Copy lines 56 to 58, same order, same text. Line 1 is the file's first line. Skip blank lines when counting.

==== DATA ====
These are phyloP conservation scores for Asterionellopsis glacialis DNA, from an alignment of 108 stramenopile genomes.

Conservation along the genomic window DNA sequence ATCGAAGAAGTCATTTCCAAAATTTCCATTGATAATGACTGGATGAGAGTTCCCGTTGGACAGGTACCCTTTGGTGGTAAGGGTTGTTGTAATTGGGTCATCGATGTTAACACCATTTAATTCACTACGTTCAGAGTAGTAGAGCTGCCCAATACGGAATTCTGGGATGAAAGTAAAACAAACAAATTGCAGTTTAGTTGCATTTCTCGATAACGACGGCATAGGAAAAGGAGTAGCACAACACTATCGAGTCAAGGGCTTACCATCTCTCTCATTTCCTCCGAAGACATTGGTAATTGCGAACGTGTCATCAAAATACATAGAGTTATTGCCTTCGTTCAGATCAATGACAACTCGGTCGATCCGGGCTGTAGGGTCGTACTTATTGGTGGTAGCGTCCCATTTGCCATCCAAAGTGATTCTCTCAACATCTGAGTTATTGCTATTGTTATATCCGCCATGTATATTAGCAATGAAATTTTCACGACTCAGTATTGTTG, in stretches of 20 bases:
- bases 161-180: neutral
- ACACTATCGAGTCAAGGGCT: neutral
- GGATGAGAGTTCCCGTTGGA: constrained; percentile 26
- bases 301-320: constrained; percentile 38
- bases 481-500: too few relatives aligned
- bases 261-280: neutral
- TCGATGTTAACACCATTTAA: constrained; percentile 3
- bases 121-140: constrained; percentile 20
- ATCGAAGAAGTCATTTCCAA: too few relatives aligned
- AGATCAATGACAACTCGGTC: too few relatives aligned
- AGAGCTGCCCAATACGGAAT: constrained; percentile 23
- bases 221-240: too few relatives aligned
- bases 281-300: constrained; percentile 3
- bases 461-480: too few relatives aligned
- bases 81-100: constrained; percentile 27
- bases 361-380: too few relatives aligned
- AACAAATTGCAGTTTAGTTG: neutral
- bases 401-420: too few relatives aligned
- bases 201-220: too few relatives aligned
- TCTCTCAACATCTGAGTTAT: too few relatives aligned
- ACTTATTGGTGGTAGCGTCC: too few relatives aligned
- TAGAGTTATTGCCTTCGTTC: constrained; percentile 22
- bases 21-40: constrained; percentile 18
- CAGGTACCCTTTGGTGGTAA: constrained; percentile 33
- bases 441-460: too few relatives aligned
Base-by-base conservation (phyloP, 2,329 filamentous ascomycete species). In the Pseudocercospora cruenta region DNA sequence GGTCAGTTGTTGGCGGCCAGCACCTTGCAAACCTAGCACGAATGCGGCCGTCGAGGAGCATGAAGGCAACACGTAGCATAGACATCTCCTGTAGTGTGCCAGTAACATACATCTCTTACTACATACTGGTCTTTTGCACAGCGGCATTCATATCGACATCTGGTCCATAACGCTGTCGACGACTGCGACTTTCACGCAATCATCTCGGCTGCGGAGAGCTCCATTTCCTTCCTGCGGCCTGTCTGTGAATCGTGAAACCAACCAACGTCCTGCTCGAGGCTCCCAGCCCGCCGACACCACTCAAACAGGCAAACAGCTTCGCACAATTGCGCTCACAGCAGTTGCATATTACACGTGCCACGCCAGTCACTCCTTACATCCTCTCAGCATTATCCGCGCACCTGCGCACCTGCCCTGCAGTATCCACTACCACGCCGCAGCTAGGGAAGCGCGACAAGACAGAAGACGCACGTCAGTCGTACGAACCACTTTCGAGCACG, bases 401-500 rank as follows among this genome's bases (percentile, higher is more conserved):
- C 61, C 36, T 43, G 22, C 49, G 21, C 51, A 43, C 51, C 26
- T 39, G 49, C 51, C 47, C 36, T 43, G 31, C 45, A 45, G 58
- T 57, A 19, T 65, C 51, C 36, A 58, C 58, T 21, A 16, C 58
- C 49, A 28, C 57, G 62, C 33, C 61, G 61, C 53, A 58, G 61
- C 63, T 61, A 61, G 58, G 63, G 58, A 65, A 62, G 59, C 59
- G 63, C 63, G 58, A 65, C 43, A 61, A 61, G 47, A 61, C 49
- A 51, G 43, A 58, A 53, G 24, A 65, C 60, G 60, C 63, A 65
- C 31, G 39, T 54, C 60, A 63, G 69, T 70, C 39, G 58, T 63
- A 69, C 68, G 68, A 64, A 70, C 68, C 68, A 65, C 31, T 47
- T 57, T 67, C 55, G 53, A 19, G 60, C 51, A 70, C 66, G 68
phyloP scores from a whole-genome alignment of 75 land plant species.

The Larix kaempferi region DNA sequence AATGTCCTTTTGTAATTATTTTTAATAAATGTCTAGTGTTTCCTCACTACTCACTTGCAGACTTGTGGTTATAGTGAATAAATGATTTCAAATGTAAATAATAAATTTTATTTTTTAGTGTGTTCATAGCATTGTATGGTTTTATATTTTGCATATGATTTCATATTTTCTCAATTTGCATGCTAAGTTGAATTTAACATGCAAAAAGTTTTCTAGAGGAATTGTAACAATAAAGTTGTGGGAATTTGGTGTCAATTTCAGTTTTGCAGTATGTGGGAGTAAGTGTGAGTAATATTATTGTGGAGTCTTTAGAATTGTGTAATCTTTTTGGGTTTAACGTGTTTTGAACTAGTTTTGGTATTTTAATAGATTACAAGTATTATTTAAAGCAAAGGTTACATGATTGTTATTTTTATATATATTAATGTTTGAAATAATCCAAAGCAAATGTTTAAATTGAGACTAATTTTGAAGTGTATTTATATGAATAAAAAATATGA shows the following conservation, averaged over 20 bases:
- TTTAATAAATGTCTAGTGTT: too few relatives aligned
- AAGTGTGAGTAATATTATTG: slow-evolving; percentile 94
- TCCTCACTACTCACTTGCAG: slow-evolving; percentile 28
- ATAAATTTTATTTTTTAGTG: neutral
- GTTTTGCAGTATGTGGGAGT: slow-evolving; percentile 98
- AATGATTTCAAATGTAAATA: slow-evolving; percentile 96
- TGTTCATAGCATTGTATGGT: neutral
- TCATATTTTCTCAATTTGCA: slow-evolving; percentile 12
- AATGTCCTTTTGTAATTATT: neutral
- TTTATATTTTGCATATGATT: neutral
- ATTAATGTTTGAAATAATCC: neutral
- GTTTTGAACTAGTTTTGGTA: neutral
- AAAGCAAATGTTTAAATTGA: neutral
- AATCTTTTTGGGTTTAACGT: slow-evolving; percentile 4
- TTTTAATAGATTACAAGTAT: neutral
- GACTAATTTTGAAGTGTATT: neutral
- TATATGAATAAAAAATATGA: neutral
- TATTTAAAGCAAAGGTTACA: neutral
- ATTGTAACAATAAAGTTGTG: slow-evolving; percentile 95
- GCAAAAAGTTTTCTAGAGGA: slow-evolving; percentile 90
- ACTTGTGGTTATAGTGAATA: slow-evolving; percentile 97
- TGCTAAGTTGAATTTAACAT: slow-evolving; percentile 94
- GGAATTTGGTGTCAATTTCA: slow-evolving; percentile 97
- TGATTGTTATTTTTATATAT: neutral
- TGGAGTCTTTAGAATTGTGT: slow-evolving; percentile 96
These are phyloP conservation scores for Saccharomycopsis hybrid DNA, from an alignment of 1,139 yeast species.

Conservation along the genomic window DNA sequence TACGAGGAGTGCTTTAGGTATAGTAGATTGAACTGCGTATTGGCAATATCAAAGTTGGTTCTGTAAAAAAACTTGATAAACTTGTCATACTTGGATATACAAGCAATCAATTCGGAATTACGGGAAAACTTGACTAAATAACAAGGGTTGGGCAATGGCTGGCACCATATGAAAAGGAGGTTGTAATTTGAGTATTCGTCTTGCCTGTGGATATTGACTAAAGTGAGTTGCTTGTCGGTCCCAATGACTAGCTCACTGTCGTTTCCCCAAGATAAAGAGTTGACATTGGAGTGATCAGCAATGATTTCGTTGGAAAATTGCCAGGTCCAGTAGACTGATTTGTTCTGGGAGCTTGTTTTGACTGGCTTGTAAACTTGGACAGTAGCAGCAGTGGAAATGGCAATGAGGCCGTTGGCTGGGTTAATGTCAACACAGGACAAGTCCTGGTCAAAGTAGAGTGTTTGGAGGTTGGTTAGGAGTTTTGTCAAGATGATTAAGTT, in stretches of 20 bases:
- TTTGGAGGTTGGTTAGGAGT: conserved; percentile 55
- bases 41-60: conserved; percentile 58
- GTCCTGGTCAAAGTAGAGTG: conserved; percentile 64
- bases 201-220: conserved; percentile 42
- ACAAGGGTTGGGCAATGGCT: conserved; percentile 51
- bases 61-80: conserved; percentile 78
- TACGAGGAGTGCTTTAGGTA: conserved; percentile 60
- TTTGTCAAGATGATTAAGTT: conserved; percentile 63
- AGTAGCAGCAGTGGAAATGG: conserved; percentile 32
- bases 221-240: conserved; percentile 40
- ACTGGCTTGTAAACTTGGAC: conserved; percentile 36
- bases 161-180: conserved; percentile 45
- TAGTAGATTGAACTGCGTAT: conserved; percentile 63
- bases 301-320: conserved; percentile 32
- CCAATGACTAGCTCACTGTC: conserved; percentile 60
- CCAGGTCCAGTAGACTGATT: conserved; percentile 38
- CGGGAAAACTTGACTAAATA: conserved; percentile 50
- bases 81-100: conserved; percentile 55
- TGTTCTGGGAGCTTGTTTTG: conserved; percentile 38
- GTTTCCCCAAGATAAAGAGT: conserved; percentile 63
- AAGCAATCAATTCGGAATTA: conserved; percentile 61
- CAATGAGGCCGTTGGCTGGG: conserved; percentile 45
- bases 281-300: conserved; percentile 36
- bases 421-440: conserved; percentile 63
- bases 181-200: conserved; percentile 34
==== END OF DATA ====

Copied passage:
- GACTAATTTTGAAGTGTATT: neutral
- TATATGAATAAAAAATATGA: neutral
- TATTTAAAGCAAAGGTTACA: neutral